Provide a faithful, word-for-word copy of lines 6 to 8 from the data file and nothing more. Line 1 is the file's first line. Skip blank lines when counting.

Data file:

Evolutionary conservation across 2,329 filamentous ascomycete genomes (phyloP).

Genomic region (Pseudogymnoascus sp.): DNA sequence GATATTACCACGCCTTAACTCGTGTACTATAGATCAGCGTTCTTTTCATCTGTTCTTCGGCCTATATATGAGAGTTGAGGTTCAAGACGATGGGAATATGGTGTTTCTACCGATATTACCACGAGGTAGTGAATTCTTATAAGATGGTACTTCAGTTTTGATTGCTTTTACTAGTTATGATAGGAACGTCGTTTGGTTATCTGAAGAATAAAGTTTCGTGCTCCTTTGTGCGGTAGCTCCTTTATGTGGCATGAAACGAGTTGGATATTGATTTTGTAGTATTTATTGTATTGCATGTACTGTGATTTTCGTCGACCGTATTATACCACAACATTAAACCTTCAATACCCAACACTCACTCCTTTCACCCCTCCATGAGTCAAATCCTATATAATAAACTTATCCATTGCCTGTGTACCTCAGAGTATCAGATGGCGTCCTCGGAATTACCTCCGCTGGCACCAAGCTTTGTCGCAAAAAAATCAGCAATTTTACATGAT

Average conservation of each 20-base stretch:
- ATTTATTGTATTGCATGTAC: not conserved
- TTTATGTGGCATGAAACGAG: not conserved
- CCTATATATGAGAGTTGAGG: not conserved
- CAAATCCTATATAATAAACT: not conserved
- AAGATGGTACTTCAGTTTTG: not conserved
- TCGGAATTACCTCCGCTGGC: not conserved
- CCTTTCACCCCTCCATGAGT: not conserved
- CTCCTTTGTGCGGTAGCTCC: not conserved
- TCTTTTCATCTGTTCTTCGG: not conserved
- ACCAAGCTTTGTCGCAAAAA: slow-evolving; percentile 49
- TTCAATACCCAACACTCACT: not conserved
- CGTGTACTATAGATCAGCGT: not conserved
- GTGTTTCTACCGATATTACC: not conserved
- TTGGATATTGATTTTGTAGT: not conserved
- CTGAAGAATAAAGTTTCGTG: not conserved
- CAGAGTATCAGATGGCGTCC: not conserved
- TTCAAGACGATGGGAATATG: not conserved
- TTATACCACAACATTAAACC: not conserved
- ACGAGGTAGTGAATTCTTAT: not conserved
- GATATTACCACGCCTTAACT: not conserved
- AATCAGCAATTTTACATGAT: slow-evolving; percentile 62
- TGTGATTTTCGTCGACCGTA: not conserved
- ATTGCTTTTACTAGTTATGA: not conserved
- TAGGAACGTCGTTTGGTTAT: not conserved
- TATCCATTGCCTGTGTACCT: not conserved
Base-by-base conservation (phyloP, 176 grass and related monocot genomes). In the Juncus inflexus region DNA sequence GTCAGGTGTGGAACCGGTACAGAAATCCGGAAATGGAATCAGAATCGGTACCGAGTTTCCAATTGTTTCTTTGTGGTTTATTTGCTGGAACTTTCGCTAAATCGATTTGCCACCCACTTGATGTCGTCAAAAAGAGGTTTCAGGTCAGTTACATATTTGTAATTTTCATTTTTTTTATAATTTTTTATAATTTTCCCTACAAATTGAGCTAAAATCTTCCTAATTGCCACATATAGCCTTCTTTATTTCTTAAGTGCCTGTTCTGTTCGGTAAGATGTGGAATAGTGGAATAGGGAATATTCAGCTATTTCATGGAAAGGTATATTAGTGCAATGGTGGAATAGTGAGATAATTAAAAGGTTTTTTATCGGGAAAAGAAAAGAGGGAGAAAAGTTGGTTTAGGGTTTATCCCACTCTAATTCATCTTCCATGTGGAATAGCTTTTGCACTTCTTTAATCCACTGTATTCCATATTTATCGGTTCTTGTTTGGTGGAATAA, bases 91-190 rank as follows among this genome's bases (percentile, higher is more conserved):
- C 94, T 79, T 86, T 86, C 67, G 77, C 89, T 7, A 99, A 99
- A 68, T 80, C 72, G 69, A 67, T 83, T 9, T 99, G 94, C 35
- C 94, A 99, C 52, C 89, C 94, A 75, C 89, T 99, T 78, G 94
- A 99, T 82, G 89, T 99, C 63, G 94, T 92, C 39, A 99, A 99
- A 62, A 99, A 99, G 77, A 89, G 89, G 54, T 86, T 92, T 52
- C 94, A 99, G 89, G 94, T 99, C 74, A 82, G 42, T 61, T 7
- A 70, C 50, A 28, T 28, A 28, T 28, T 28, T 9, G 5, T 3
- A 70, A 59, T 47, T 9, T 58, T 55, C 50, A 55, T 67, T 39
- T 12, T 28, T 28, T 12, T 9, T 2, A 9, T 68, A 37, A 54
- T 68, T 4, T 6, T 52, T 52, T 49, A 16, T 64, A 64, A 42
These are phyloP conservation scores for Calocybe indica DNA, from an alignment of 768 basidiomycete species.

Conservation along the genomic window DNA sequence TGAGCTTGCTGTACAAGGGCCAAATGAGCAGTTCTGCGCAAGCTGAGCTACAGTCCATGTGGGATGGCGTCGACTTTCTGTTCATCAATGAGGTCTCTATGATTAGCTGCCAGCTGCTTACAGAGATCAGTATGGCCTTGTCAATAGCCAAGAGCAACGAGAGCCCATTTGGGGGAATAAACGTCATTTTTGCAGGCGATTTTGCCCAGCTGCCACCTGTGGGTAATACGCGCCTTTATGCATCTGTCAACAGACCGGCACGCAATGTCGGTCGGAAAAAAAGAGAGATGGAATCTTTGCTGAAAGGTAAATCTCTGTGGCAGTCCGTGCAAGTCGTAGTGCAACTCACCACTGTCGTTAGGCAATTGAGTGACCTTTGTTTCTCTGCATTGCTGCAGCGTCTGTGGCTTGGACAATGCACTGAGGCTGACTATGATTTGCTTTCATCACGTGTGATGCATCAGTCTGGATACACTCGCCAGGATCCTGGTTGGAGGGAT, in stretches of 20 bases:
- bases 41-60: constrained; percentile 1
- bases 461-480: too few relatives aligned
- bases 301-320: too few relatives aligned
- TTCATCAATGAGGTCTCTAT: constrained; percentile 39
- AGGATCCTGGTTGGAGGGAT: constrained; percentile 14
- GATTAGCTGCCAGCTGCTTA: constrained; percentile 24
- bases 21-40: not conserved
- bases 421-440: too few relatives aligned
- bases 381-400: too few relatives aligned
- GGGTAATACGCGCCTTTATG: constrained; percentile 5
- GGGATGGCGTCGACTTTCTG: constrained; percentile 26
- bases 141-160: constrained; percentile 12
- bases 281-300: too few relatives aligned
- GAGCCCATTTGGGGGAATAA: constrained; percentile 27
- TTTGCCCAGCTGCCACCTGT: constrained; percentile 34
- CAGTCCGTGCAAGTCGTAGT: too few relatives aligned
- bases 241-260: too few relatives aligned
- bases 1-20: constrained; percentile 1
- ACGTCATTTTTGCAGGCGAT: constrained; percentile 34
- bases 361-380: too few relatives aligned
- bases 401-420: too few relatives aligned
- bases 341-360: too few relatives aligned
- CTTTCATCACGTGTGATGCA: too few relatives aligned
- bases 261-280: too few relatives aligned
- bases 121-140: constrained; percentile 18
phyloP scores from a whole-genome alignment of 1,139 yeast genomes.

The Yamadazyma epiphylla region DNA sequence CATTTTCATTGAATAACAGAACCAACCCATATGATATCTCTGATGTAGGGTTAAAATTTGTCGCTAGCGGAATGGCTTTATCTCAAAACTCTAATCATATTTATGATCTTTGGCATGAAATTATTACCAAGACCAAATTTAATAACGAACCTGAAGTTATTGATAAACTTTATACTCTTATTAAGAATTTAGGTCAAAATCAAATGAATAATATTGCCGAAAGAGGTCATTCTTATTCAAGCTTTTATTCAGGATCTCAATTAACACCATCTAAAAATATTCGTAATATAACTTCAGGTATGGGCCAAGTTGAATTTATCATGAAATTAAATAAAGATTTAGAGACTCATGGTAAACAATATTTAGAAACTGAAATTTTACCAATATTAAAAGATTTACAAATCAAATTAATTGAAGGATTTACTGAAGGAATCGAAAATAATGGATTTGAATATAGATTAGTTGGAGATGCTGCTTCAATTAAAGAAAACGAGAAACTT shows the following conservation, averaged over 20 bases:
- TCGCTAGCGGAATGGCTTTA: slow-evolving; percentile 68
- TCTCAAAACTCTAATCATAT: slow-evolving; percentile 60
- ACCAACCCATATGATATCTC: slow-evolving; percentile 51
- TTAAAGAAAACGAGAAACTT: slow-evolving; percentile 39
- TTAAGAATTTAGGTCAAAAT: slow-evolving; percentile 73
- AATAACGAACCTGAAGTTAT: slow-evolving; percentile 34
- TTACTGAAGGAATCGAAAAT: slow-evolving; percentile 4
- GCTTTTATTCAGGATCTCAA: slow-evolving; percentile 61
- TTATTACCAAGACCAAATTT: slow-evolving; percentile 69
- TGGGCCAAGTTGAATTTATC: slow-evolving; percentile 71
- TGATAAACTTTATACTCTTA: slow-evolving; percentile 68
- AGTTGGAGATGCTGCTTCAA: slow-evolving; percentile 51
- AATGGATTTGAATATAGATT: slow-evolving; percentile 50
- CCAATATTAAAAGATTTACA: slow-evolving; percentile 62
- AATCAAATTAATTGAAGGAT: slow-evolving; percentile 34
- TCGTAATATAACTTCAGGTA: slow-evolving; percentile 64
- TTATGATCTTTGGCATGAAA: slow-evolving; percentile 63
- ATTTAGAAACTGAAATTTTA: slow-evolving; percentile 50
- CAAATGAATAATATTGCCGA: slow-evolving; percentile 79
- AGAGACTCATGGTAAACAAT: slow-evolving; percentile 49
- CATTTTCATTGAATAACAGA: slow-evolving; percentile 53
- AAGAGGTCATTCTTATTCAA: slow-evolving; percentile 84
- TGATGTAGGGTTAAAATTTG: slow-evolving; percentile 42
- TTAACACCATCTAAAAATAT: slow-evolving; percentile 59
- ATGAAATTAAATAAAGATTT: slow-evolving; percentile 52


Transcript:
- CCTATATATGAGAGTTGAGG: not conserved
- CAAATCCTATATAATAAACT: not conserved
- AAGATGGTACTTCAGTTTTG: not conserved